Jump to content
Sign in to follow this  
z10silver

Mojave Desert Coral - Trachyphyllia Or Heliophyllum? And An Unknown Fossil

Recommended Posts

z10silver

Found these two specimens in southern NV. Do you guys think they are Trachyphyllia or Heliophyllum?

post-8385-0-32636900-1353884855_thumb.jpeg

And how about this one? Some kind of shell? (note the 2 holes in the upper left portion of the fossil)

post-8385-0-92142700-1353884991_thumb.jpg

Thanks,

Zach

Share this post


Link to post
Share on other sites
Indy

The 2 holes on the shell ...

My first thought was parasitic borings

However, I think they represent spine attachment areas

and there are 3 ... the 3rd is not a hole because part

of the base of the spine is present ??

TFF_3.jpg

Share this post


Link to post
Share on other sites
z10silver

wow, cool! what kind of animal could this be from??

Share this post


Link to post
Share on other sites
FossilDAWG

Unfortunately, identification of rugose corals requires thin sections cut both as cross sections and longitudinal sections. In some cases a reasonably confident ID can be made if you know the exact formation and locality a specimen came from, and the local fauna has been well studied using proper thin sections, and the species has distinctive features that can't be misidentified. For example, in the Hamilton Group (Middle Devonian) of Ontario/New York, Heliophyllum halli can be recognized because it has very distinctive yard-arm carinae on the septa; no other solitary corals in the formation have this structure. On the other hand, in the latest Devonian Percha Shale of New Mexico there are a half dozen different genera of solitary corals that look identical from the outside, and there is no way to ID them without thin sections.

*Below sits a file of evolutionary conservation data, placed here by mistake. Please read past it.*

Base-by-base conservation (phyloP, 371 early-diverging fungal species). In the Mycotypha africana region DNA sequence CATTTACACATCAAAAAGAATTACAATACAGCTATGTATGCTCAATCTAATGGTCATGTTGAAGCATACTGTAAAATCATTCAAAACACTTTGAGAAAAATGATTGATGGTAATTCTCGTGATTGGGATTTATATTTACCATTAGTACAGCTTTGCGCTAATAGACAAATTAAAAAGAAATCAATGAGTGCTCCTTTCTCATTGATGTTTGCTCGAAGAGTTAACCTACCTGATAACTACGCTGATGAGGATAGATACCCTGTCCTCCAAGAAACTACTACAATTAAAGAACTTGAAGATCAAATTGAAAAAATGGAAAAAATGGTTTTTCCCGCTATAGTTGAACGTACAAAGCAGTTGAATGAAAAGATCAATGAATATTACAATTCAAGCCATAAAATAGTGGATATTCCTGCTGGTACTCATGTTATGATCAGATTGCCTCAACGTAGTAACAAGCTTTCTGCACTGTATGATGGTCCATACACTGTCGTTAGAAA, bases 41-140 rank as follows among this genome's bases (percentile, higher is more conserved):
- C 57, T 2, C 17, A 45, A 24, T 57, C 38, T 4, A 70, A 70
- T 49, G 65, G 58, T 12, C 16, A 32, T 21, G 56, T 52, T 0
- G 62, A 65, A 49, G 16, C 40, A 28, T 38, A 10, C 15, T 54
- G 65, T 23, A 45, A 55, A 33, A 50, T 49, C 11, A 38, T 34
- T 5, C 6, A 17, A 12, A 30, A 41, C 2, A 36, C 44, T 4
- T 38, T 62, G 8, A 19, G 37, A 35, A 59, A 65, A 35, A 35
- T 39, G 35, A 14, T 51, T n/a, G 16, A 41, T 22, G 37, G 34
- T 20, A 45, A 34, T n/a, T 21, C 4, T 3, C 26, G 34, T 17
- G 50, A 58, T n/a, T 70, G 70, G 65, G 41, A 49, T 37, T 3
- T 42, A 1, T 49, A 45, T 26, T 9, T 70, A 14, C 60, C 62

In your case, you have two specimens that show only a somewhat worn exterior without any distinctive features, and we don't know the age or formation. I'm afraid there is no way to put a name to these specimens without thin sections.

The shell is part of a productid brachiopod. I don't know if the holes are broken off spine bases or parasite borings.

Don

Share this post


Link to post
Share on other sites
z10silver

Thanks for the info guys. Inyo, this was the same site that produced the brittle stars. (I now know of several people who have found them there).

-Zach

Share this post


Link to post
Share on other sites

Create an account or sign in to comment

You need to be a member in order to leave a comment

Create an account

Sign up for a new account in our community. It's easy!

Register a new account

Sign in

Already have an account? Sign in here.

Sign In Now

Sign in to follow this  

  • Recently Browsing   0 members

    No registered users viewing this page.

×